That’s what we say when we try a new protein. We compare it all to chicken, something we are used to. This is the power of metaphors to bridge the gap between what we know and are familiar with and the next piece of information we encounter.
Take learning math for instance, as children we are taught to think about math concepts visually by comparing the concepts of addition and subtraction to our own experiences of having and not having. Abstractions allow us to build mental models to understand complex concepts and as students of computer science we are no strangers to abstraction.
As a web developer by training and trade I began to see the parallel abstractions between how a web developer builds a site on a browser and how a game developer builds an experience in Unity.
HTML are the building blocks of UI. In HTML there are semantic tags that describe the architecture of a page, like headers, p (paragraphs), sections, etc. Conversely, in Unity we have objects that we can drag into the scene.
Observe, the screenshot above. The Altar object is something I defined myself from an “empty object”, the equivalent of that is using divs, which is like a catch all in web development, the opposite of semantic in the web is semantic organization in Unity. In Unity we can label the empty objects to create a semblance of organization.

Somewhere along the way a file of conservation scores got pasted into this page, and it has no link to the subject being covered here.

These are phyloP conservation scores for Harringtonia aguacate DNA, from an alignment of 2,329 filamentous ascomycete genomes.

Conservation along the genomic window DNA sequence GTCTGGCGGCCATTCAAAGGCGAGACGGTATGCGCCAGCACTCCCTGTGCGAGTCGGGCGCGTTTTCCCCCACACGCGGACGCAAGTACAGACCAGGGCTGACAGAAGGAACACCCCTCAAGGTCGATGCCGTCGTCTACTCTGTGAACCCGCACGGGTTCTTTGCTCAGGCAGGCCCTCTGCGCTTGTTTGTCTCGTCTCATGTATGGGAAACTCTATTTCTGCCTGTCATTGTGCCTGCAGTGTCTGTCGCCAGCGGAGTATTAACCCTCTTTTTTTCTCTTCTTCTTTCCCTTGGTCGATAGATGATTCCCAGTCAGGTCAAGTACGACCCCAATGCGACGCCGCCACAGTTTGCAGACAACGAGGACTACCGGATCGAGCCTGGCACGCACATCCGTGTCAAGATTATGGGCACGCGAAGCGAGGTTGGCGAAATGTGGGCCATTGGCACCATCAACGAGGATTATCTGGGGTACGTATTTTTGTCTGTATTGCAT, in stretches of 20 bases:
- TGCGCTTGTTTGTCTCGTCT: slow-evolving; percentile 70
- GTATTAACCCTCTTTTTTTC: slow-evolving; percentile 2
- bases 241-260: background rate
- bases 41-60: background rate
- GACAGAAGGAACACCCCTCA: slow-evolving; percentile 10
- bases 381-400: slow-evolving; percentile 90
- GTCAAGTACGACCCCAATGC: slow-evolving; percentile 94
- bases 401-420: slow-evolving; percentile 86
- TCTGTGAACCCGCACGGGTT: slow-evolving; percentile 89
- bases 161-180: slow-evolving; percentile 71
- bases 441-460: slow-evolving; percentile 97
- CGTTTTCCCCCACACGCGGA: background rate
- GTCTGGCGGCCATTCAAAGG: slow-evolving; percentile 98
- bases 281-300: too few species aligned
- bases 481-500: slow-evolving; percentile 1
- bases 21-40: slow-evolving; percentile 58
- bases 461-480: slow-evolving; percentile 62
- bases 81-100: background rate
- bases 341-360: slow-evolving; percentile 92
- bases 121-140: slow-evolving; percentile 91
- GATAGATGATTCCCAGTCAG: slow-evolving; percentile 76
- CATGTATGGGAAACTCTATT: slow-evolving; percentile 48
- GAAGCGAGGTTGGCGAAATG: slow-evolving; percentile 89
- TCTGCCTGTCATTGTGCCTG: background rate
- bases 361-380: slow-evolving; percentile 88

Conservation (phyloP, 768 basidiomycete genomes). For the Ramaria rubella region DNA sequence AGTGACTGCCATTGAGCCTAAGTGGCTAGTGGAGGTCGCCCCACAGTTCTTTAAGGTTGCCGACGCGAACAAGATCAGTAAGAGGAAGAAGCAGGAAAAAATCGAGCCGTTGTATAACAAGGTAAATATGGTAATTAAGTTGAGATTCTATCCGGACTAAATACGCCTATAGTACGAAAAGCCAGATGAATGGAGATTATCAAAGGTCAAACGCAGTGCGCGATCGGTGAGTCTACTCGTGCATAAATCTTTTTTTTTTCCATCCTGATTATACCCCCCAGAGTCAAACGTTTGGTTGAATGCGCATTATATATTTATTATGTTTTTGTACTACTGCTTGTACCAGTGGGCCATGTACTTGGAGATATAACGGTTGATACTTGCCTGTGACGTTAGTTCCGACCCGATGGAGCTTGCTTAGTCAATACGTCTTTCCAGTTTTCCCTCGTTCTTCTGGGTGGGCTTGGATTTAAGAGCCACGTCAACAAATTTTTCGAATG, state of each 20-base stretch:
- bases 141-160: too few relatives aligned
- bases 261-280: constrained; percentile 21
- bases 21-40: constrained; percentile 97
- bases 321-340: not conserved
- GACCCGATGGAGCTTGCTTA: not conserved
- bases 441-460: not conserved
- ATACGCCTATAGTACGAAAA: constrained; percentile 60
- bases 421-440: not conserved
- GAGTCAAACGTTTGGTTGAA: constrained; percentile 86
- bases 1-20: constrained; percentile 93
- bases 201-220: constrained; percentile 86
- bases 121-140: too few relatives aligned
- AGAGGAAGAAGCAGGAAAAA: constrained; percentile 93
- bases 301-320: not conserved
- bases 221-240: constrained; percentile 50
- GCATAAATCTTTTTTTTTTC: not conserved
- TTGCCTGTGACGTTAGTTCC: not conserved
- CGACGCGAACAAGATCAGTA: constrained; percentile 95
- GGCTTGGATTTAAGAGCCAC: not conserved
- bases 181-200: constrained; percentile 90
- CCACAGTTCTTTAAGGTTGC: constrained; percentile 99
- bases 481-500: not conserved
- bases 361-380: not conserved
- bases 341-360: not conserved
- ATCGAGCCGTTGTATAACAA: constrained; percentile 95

Now that we have objects in the scene, how do we alter them to fit our aesthetic and desired experience? In the web we would use CSS or Cascading Style Sheets. A style sheet language used to define how a piece of UI should look and then rendered by the power of the browser, this is why in different browsers the default styles may appear different. Each browser understands some style rules differently. Like regional dialects, per se.
In Unity, the styles are appended to the object in the Inspector panel (on the right side).
Finally, Scripts. Scripts are what make a visual experience into an interactive one. Scripts allow us to move a camera and call it a player. Scripts allow us to play sounds when a certain event takes place. Scripts allow us to add or remove objects from the scene when we create an inventory.
Unity has an additional level of configurability that we might not find on the web. Whereas the Unity application is akin to our web browser environment, we can’t quite alter the browser, that is up to the Firefox, Google, or Apple devs in the world. However, in Unity, we can add scripts to extend the Editor itself which is powerful and interesting, see example:
Ultimately, developing in Unity is a natural extension for those who have worked in other visual development be it on desktop, web or mobile. It is challenging and has nuances that might feel new but that are built upon abstractions we have come to know and understand over time. If you’re interested in Unity/Game Development, I hope you give it a try and that eventually it starts to taste like chicken (or an equivalent protein alternative for my vegan friends), too.
PS: This is a repost from a blog I am keeping for my capstone course at OSU online.